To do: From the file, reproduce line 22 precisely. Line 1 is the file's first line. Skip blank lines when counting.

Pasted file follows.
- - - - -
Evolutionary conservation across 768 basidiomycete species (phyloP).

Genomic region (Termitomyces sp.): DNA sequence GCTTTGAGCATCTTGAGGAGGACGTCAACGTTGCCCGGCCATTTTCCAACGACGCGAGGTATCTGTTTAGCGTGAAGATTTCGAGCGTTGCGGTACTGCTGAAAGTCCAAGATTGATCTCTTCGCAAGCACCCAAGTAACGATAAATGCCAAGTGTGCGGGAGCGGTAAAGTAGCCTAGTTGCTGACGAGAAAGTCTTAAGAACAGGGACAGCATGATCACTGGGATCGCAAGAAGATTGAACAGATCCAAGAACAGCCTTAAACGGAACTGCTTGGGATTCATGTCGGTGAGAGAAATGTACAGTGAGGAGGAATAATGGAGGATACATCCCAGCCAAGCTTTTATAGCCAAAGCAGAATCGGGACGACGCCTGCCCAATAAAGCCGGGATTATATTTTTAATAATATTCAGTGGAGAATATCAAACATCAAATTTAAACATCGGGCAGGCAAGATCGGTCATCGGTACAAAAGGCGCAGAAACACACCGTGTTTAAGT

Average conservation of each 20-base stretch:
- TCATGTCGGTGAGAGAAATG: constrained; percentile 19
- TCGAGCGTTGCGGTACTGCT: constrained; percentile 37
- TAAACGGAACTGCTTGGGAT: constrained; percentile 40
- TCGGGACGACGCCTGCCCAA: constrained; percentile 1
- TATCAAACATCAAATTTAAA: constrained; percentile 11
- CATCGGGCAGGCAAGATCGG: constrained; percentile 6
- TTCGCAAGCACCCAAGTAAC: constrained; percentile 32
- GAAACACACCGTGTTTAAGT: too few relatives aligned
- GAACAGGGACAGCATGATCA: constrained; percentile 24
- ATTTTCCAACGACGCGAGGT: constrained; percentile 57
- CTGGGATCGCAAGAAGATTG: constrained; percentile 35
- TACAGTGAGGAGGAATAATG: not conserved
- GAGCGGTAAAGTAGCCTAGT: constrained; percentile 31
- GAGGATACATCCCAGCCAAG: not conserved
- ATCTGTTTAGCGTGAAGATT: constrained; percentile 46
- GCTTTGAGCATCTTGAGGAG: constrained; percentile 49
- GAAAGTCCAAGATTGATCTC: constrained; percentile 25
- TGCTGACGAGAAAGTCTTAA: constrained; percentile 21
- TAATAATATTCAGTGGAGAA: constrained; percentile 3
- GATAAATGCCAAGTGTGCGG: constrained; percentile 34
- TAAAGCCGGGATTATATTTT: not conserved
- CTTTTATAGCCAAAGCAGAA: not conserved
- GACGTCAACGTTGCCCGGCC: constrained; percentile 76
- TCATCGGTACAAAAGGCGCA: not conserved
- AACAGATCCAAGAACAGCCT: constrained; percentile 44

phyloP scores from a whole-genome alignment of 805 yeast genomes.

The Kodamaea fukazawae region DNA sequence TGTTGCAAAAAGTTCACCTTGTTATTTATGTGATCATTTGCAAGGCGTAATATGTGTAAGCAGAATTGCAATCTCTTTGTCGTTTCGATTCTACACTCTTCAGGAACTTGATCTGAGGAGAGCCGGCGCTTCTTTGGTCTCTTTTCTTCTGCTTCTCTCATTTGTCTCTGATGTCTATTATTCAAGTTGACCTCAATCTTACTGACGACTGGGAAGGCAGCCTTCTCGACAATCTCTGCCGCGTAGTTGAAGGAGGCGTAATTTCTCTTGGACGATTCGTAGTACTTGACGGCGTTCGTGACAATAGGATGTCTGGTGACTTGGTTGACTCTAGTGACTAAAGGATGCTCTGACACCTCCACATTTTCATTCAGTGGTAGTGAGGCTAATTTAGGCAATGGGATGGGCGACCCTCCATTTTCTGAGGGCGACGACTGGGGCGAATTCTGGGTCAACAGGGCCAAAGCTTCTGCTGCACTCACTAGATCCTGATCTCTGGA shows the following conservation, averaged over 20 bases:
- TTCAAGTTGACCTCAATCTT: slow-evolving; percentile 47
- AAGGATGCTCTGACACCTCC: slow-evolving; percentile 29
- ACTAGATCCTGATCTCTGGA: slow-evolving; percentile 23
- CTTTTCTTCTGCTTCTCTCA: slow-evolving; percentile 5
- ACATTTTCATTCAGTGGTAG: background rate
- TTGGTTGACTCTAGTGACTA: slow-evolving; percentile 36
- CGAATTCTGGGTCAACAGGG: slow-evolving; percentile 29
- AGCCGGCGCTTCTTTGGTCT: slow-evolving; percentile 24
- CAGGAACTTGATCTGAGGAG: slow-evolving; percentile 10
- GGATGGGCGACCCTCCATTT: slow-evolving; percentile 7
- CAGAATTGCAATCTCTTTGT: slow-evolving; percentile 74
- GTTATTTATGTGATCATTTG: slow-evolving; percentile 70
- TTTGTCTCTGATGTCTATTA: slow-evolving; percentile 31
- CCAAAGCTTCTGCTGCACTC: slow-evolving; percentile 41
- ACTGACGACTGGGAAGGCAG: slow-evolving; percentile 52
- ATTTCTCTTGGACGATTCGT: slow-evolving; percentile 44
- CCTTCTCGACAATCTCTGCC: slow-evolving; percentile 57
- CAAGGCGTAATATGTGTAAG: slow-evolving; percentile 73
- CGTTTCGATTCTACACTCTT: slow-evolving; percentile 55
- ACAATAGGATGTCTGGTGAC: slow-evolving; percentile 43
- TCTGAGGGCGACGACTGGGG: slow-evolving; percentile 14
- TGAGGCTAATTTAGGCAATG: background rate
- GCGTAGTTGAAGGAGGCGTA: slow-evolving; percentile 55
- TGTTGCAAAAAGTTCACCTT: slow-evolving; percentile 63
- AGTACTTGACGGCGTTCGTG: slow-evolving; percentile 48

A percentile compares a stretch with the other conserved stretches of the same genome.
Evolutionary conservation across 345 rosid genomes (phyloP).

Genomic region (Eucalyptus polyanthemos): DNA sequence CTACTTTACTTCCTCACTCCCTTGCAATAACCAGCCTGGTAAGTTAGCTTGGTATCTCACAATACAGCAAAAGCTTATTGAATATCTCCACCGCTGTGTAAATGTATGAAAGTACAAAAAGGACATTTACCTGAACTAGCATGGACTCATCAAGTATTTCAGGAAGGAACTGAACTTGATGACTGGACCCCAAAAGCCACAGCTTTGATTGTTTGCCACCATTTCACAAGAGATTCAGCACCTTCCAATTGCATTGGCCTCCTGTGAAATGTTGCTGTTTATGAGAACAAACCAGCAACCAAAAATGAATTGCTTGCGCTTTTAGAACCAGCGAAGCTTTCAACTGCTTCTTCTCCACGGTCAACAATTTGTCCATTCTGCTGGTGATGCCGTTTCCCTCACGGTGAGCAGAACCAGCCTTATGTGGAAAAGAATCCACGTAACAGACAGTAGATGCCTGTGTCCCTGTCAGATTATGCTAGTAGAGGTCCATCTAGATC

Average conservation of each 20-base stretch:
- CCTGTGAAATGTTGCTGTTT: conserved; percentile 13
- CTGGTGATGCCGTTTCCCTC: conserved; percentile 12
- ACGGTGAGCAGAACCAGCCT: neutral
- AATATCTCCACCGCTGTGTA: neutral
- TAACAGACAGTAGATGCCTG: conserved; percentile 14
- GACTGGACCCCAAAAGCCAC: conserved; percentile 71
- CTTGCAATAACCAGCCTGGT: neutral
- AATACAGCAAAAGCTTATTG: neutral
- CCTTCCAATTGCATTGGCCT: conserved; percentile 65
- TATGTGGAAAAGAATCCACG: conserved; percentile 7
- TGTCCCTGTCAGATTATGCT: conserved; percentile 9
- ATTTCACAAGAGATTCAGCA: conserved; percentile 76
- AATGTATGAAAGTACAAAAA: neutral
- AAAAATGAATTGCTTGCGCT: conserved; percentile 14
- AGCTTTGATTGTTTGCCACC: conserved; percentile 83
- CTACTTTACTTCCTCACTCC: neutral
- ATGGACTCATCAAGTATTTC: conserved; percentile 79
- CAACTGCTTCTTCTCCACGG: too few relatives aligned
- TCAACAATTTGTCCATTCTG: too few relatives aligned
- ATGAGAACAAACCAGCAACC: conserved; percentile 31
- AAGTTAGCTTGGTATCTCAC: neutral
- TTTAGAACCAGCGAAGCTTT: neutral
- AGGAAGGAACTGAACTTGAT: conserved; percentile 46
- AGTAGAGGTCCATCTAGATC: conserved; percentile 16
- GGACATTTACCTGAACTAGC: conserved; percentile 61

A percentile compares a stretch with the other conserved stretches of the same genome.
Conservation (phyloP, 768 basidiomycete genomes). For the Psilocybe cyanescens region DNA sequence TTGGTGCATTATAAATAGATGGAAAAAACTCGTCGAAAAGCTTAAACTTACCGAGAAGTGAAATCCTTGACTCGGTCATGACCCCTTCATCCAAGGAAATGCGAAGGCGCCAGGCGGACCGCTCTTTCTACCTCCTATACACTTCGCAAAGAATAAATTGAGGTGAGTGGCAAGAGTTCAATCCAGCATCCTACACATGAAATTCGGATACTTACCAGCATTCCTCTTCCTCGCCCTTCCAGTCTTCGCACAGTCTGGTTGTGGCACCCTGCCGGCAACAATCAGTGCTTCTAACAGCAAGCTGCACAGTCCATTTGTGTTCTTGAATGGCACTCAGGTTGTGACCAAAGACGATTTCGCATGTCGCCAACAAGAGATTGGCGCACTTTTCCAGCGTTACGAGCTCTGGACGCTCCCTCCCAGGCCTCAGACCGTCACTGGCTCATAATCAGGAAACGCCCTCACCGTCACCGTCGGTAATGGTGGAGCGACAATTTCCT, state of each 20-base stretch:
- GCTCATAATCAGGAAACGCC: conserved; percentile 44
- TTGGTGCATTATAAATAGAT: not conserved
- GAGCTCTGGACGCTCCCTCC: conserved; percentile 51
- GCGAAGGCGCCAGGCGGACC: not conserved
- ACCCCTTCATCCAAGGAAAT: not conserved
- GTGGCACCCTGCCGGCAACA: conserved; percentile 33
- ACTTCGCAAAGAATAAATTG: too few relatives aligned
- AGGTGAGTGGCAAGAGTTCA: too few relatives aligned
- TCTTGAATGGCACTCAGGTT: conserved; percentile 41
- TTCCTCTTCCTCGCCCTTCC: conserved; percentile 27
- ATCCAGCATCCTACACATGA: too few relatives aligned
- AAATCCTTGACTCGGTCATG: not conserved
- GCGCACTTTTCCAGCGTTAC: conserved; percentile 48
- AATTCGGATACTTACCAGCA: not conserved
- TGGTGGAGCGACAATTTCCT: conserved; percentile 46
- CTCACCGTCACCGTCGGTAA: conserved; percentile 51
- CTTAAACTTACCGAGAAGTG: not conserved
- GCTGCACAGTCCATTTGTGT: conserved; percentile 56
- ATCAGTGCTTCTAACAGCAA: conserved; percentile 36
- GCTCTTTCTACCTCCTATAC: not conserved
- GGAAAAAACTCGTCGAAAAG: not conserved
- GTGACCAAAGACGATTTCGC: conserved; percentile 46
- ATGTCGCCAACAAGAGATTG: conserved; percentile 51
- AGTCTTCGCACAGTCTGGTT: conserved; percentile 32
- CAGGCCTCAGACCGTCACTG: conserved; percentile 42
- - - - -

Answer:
- TAATAATATTCAGTGGAGAA: constrained; percentile 3